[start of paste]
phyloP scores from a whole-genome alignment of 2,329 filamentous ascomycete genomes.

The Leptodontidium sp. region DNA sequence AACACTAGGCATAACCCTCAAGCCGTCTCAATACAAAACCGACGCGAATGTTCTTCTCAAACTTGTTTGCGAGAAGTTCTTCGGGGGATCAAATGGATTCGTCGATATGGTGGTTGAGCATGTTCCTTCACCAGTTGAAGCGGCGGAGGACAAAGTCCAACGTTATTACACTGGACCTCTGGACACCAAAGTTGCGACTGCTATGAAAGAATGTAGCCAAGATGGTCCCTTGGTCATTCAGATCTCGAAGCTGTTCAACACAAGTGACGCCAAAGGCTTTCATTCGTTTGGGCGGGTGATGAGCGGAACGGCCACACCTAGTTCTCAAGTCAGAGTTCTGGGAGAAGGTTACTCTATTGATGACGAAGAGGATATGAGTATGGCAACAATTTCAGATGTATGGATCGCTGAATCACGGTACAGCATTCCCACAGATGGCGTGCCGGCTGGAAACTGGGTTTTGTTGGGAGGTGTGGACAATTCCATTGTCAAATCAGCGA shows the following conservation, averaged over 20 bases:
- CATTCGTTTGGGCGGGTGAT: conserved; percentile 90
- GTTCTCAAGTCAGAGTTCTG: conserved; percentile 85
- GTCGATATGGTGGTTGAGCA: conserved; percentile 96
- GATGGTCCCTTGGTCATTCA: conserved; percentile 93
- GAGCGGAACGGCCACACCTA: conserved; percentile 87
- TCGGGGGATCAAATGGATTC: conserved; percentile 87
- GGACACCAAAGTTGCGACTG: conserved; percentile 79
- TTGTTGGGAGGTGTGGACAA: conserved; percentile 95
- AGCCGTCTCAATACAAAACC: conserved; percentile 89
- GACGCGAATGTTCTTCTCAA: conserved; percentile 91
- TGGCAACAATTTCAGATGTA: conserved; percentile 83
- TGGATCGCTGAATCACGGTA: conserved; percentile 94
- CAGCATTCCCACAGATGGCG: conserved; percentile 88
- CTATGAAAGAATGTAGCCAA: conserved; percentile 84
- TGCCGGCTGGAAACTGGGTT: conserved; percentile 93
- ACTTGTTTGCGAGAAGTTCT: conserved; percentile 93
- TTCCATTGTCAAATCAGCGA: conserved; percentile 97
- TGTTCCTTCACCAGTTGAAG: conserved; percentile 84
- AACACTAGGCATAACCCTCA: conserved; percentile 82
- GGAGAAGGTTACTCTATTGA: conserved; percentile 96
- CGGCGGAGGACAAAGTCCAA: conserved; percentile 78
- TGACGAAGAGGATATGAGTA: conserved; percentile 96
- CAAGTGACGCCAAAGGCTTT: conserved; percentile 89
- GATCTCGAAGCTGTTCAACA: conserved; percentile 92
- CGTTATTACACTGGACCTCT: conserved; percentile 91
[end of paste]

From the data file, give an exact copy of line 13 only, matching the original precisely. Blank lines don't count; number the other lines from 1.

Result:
- TGGCAACAATTTCAGATGTA: conserved; percentile 83